Sedition (Demoted #2)

Book Two in Demoted Series

Sascha’s world changed when Cashiel Michaud bought him, rescuing him from a brothel and a life of torture. They developed a sexual relationship, but can their relationship amount to more than that? Deceit, lies, and political scandal color not only their world, but their relationship, and dark figures from both men’s pasts threaten to intrude on the few moments of peace they have. A slave is never safe from harm, nor is an outcast family member. In the end, are Sascha and Cash strong enough to face the challenges, or will they be torn apart forever? (M/M)

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Editor(s): James L. Wolf, Kel Draves
Cover Designer(s): Siol na Tine
Cover Art Credits: Original art by Natalya Nesterova.
Production Editor(s): Erika L. Firanc
Proofreader(s): JhP323
Length: Novel (75,000 Words)
Chapter(s): 23
Publication Date: August 11, 2015
Serialization Date: Upcoming
Archive(d) on (To be Determined)
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Click Here to Read An Excerpt

Sascha looks up at me, eyes wide.

“She’s your mother?” he asks, shocked. “Kristine Miller is your mother? That woman who came over here… she is the head of the Miller System?”

“Yes,” I reply. “I was supposed to follow in the family business. I knew it inside and out, all the methods, all the rationale, all the shortcomings.”

“This is your big secret, then,” he says slowly, putting everything together. “I asked about her when you told me about your research. Well, when you told me about half of your research.”

I nod. It is my secret. The one I refused to tell him about, time and again. The one I beat him for. Admitting what I’ve done shouldn’t be this difficult, but as Sascha puts together how often I’ve lied to him, the hurt is evident on his face.

“Your research more than suggests that harsh treatment results in subpar slaves,” he reminds me. “So why did you treat me like that? Sometimes, you’d just ignore me, but other times… it was like being back there. In one of the re-education centers.”

“In my family, slaves were business products, not pets, and they knew their place. A slave like you would have been broken, but I’ve never wanted to break you. I chose to ignore you instead, and perhaps that was crueler. The charges of intellectual property theft and treason taught me that speaking up too soon can be a liability. I thought I was keeping you safe.”

“Safe from what?” Sascha demands. “Obviously not you or your mother.”

I accept his accusations. They are true, even though they are not the biggest concerns we have as we move forward. “It’s bigger than that. Even my initial results could have torn down not only my family’s business, but most re-education center empires in the world. It’s a multi-trillion-dollar enterprise. The everyday functioning of society depends on it, and it depends on keeping it the same.”

“If you found something better, why wouldn’t your mother have wanted to use it?” Sascha asks.

Sascha is bright, but he is young, like I was when I first started researching the topic. He still things can be fixed cooperatively. “My mother saw exactly one way to get results—her way. She knew exactly how to cause the most intense and terrible pain while still keeping a slave conscious. She knew exactly how many days one could starve before suffering physical ailments. And she made certain that every one of her trainers and guards knew as well and followed her protocols. Her re-education centers rose to prominence due to her bloodthirstiness and exacting standards; once she expanded, her methods caught on here and in dozens of other countries. Her system worked. Adopting a new one would mean admitting that she was wrong, admitting that she had steered entire nations in the wrong direction.”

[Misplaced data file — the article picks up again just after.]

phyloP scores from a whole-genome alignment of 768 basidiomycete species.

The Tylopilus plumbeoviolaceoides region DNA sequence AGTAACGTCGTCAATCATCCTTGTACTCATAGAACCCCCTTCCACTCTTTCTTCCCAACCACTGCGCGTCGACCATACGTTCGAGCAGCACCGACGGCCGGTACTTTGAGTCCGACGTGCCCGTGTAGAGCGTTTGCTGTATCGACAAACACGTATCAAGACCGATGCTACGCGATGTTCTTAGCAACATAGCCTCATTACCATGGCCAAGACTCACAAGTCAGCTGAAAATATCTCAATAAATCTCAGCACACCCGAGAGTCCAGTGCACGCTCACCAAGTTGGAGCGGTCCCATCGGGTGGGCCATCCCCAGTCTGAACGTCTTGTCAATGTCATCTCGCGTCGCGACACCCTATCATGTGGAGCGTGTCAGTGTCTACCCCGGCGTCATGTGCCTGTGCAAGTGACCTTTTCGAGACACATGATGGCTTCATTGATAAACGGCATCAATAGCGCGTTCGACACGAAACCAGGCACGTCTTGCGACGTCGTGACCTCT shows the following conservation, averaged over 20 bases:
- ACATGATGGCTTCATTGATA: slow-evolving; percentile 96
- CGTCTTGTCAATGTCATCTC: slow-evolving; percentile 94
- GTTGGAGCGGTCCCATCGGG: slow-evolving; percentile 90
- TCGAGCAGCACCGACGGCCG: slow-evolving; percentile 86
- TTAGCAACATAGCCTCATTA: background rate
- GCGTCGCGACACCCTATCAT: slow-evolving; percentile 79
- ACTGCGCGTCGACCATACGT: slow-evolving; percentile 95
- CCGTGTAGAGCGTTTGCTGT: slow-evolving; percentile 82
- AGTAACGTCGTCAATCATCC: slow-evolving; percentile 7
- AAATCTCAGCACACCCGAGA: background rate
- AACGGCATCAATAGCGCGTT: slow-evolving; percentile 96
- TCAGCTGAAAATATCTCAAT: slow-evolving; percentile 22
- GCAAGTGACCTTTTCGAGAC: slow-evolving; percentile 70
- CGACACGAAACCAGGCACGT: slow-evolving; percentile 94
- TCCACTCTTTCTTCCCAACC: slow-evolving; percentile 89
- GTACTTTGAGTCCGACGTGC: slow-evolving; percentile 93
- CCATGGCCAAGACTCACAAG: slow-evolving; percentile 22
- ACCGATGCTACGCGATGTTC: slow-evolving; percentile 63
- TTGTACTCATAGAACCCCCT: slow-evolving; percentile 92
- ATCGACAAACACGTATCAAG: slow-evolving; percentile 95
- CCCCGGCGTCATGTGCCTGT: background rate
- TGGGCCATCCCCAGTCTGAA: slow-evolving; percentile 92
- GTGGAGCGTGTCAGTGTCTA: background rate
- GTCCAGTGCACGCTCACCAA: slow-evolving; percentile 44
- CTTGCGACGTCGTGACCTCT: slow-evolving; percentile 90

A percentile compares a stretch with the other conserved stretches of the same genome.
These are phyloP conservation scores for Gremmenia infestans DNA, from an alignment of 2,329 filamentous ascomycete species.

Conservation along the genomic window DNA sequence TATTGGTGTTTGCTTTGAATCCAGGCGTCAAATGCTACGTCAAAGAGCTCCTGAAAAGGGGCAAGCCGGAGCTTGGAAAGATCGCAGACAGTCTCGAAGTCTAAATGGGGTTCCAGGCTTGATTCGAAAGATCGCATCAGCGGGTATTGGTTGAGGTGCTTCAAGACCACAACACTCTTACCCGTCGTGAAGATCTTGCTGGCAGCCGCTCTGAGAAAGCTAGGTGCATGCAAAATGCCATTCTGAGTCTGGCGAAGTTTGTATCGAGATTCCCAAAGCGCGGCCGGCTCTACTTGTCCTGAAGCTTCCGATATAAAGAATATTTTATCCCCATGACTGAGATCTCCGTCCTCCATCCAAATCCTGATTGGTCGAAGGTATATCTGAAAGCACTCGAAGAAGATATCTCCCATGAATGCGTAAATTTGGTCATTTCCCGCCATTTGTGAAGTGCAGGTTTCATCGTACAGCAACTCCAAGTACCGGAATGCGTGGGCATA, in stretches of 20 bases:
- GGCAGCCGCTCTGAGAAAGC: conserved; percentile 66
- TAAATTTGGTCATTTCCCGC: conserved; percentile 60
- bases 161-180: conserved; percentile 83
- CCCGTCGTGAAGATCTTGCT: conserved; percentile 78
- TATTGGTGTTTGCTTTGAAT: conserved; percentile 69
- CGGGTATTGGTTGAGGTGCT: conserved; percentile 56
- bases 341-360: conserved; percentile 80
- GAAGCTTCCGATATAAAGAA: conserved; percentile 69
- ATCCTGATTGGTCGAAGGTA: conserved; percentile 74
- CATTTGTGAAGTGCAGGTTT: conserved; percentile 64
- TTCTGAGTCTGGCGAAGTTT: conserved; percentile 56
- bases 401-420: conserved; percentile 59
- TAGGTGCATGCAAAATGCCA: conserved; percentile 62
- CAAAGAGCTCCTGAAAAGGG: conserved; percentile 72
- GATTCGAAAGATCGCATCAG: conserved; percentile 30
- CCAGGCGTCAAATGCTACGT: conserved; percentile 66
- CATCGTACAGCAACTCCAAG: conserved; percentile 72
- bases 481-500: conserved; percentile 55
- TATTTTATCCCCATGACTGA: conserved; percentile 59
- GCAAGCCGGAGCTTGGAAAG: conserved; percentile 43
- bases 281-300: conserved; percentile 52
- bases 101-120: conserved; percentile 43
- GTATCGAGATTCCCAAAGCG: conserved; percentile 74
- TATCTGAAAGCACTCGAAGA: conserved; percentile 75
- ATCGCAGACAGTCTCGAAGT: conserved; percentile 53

Sascha’s eyes go wide. I can see him begin to understand the implications of all this.

I didn’t just attack her system; I attacked the entire way of thinking,” I explain. “And I never took into account the big players—money, finance, legal influence. I was naïve enough to think I was doing a good thing were Demoted a few hundred years ago, the re-education centers have always focused on control,” Sascha recalls, thinking aloud. “The Miller System made some improvements; it got rid of most of the physically disabling technologies, but made discipline and systematic terror even more important. You aren’t just going to destroy your mother’s system, you’re trying to turn everything upside down. All the laws, all the policies, all the recommendations—every part of our society that deals with the Demoted would have to be reconsidered. And in the mean time, everyone would realize they had failed for so long… someone would have to be held responsible.”

He’s starting to see it, now. The cold, hard truth that I discovered from the inside of a locked cell. “My results could have changed the state of the world, but I never considered how much I would be hated for revealing them. The second I let word slip at the company holiday party, I found myself arrested and locked away and accused of being a threat to national security, of all goddamn things.”
Sascha looks stunned.

“Didn’t you know?” I reply, a bitter smile on my face. “Trying to overthrow the Demoted system is a matter of national security. And my family has considerable sway with law enforcement. Donations, partnerships—law enforcement and re-education center developers are in bed together. A lot of medical research, too, but I didn’t find that out until later.”

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